This Arts and Crafts era, heavy gauge copper jug with its warm, aged patina was expertly constructed in the opening years of the twentieth century. About 1850, coppersmiths began spinning copper on lathes instead of hand hammering items, but beginning in the 1880's, the Arts and Crafts movement encouraged a return to the traditional craftsman techniques. The coppersmith who made this prime example did not sign his work, which is common.
The bulbous-bottomed shape is one favored by L. and J.G. Stickley, among others. The scooped, squared off spout and the raised foot, rather than a flat bottom, are also typical. The handle was made of a thick strip of hammered copper, split into a "whale's tail" at the point where it joins the body below the rim and was attached with two large hand cut rivets. The other end of the handle is snug against the body and ends in an open, curled rat tail. The pitcher's obvious, all-over hand hammered surfaces are another hallmark of the Arts and Crafts period ethos; a century earlier, those surfaces would have been smoother. The seams would have been dovetailed and visible on the earlier pieces, too. All of these construction details are very evident on this pitcher and in our photographs.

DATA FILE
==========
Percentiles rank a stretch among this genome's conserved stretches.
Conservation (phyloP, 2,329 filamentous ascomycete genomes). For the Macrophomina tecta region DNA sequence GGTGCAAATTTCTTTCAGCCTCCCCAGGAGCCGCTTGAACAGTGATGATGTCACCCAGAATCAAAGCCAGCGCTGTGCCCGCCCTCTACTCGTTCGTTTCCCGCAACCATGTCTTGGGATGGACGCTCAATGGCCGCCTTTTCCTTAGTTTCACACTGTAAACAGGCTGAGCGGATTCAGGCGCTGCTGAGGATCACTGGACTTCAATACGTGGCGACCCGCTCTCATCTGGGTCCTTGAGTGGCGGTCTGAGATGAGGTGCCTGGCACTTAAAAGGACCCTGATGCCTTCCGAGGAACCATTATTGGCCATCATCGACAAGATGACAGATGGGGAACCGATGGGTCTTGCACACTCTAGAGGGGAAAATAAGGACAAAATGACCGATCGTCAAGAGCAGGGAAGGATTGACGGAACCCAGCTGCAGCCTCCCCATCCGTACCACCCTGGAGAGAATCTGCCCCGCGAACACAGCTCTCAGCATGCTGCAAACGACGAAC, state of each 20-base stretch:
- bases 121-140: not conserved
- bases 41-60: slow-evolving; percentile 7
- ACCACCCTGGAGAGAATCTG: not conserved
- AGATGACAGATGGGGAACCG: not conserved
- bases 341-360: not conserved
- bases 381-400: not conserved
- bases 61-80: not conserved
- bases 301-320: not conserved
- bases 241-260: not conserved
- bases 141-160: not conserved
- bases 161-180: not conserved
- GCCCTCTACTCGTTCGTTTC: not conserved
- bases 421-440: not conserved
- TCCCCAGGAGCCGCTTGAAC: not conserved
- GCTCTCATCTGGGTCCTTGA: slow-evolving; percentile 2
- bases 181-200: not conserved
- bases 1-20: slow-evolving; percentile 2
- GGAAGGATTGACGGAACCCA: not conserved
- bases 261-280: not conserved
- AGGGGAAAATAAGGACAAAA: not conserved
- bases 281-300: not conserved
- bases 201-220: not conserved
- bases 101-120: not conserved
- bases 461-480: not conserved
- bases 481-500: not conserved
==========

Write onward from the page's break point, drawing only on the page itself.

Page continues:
The jug stands 9 1/2 inches tall to the very tip of the rolled edge spout. It measures 8 inches from the lip of spout to the outer tip of the handle and the bottom diameter is 3 3/4 inches. It weighs a sturdy 2 pounds 10 ounces. It is in very good condition, with a small crack at almost the tip of the rat tail which goes only partway across (it's visible in photo #4), but there are no dents or scratches. This is a handsome example of Arts and Crafts hand made copper kitchenware.
P.S.: We've left the dark patina, as it's authentic and desirable, for an Arts and Crafts piece especially. If you'd like it shiny, we recommend a commercial polish. Our favorite is Simichrome from Germany, but it's not inexpensive and often hard to find locally, while Wright's Copper Polish is usually easy to find and cheaper.